Author Archives: Avrohom Gefen
Kings County Supreme Court Justice David Schmidt confirmed an arbitration award made by a Brooklyn Bais Din (Beth Din). An interesting footnote in the decision explains the “Agav Suder binding procedure”. A copy of the decision may be accessed here.
Here’s a new decision that deals with what appears to be an issue of first impression. The defendant, who is an Orthodox Jew, was served with a motion for summary judgment in lieu of complaint on the day after Yom Kippur. The defendant argued that service was improper under NY General Business Law Sec. 13. […]
In a decision published today, the New York State Supreme Court confirmed an award made by a Beth Din (Bais Din or Bet Din) despite strong opposition by one party. A copy of the decision can be found here.
There have been several cases in which plaintiffs sued for the right to affix or leave a Mezuzah on an outside doorpost of an apartment, after a co-op or condo board required removal based upon a co-op or condo rule. For many years, courts held that the Fair Housing Act (FHA) prohibited religious discrimination against […]
In April 2010, I blogged on a case in which a Supreme Court judge in Queens County permitted the non-Jewish spouse of a deceased Jewish man to exhume his body from a Jewish cemetery for reburial in what the judge termed a “non-denominational” cemetery, St. Elizabeth. The decedent was buried in the family plot next […]
A judge in Brooklyn ruled that a Rabbi’s unsworn affirmation, as well as a transcript of his deposition testimony, which was affirmed but not sworn to, was not admissible as evidence. The judge acknowledged that under CPLR 2309, “[A]ny person who, for religious or other reasons, wishes to use an affirmation as an alternative to […]
The New York State Court of Appeals issued a decision today interpreting New York Insurance Law to permit what are known as Stranger Oriented Life Insurance transactions (also known as “STOLI” or “SOLI”). In a typical STOLI transaction, an elderly individual is approached by an investor with the following proposal: The individual takes out an insurance […]
A recent decision from a New York State Supreme Court illustrates the importance of following proper procedure when arbitrating in Bais Din. In that case, a homeowner’s insurance company sued a Bais Yaakov school, alleging that work done to expand the school building had damaged their insured’s property, requiring the insurance company to pay substantial claims to its […]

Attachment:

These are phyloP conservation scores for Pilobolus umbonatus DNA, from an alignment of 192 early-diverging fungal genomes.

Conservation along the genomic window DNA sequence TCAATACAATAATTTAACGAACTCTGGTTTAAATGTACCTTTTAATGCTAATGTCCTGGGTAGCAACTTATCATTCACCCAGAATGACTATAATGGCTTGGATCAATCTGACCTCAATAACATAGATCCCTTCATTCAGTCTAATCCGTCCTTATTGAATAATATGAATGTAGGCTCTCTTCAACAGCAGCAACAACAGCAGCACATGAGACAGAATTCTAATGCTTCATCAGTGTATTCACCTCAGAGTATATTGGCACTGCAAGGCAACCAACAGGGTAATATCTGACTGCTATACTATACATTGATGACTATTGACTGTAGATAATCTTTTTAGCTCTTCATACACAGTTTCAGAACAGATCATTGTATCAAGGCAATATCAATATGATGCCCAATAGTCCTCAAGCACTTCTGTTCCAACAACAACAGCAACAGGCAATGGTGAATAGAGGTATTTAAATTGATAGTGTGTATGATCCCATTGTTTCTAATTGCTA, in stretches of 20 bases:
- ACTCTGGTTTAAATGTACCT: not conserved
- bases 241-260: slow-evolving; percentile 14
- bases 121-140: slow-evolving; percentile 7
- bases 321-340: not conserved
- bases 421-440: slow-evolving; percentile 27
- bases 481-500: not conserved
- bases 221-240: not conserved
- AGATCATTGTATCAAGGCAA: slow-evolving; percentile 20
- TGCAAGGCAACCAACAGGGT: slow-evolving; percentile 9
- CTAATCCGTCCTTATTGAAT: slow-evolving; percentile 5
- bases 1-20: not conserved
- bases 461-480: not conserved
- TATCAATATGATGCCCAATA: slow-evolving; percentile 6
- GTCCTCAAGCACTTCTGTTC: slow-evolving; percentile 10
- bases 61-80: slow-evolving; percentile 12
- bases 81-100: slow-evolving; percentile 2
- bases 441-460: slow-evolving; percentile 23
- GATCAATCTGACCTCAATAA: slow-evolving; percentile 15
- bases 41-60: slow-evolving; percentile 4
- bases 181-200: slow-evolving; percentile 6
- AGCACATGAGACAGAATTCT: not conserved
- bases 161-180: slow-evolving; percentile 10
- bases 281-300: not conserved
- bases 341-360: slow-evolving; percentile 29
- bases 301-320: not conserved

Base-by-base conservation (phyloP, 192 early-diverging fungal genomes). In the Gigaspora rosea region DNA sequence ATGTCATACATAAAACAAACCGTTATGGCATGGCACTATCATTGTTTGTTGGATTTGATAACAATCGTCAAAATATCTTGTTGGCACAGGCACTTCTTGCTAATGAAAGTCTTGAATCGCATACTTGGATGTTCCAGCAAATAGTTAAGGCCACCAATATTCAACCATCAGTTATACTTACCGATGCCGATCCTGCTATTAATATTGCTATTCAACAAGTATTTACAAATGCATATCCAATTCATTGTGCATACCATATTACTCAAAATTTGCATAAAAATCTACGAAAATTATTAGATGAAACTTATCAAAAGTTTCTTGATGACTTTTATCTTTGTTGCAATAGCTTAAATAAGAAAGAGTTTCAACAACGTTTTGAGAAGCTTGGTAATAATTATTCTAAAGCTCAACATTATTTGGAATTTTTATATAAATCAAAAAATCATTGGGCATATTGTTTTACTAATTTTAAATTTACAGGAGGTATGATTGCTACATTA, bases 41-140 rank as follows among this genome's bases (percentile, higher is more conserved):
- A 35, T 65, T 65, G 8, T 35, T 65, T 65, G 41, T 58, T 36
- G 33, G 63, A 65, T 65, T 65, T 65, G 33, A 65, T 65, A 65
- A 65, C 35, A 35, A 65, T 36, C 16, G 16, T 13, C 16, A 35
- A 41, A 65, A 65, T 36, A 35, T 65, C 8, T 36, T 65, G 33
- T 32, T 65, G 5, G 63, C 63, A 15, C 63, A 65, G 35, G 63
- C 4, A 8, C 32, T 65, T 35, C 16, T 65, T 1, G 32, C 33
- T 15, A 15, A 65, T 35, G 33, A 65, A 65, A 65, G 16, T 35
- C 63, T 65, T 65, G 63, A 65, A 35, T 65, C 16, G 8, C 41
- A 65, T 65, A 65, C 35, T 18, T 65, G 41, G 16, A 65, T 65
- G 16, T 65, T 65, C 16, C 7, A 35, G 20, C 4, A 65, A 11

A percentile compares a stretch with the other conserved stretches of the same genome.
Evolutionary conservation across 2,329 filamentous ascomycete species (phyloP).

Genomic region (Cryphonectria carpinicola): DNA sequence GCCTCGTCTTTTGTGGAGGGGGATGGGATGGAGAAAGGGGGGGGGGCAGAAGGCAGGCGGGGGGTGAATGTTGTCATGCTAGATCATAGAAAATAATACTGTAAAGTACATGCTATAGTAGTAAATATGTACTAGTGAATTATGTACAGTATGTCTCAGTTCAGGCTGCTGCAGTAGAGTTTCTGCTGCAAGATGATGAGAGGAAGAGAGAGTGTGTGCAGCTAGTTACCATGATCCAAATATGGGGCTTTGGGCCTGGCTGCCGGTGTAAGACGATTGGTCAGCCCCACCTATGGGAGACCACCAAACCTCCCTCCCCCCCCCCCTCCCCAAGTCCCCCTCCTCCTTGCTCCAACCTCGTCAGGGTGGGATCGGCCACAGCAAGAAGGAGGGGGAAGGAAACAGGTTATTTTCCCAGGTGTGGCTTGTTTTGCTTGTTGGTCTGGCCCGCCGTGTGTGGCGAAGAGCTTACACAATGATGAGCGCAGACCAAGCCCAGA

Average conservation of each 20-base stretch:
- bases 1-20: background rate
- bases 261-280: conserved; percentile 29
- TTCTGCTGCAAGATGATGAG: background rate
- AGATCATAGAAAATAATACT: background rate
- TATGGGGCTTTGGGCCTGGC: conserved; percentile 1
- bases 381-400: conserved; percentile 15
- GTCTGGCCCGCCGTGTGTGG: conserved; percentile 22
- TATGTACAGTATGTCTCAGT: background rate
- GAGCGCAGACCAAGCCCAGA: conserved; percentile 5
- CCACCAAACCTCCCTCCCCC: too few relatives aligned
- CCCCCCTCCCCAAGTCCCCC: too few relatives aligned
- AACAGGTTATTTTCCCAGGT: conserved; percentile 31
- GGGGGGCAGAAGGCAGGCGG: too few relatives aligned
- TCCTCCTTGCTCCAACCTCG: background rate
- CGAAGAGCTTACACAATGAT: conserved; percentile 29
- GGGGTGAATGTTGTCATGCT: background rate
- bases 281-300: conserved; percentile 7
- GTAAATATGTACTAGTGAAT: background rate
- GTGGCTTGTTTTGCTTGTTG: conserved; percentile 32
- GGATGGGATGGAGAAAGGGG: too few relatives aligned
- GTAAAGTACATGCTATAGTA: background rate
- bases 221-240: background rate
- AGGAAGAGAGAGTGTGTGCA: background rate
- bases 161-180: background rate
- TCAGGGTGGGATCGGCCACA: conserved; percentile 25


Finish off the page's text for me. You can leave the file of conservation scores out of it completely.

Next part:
In yet another Satmar lawsuit, this one involving control of the cemetary where the previous Rebbe is buried, Justice Victor J. Alfieri ruled that the parties are required to arbitrate the dispute before a Bais Din (Beth Din). The judge based his decision on a provision in the Congregation’s bylaws stating that “a member of […]
This week’s Parsha email from the Bais HaVaad Institute of Talmudic Law includes a brief discussion of the concept that Jewish Law recognizes the accepted business of the time a place and place in which a transaction occurs. In Choshen Mishpat 201:1-2, the concept of situmta is explained. A situmta was a kind of mark […]
A Supreme Court judge in Queens County permitted the non-Jewish spouse of a deceased Jewish man to exhume his body from a Jewish cemetery for reburial in what the judge termed a “non-denominational” cemetery, St. Elizabeth. The decedent was buried in the family plot next to his father. His mother and sister opposed the exhumation, […]
The Appellate Division, Second Department affirmed a decision of the lower court that denied defendant Eli Weinstein’s motion to compel arbitration. The parties had signed a Heter Iska that contained an arbitration clause. (Although not mentioned in the decision, presumably it required the parties to go to Bais Din). 1 1/2 years after the litigation […]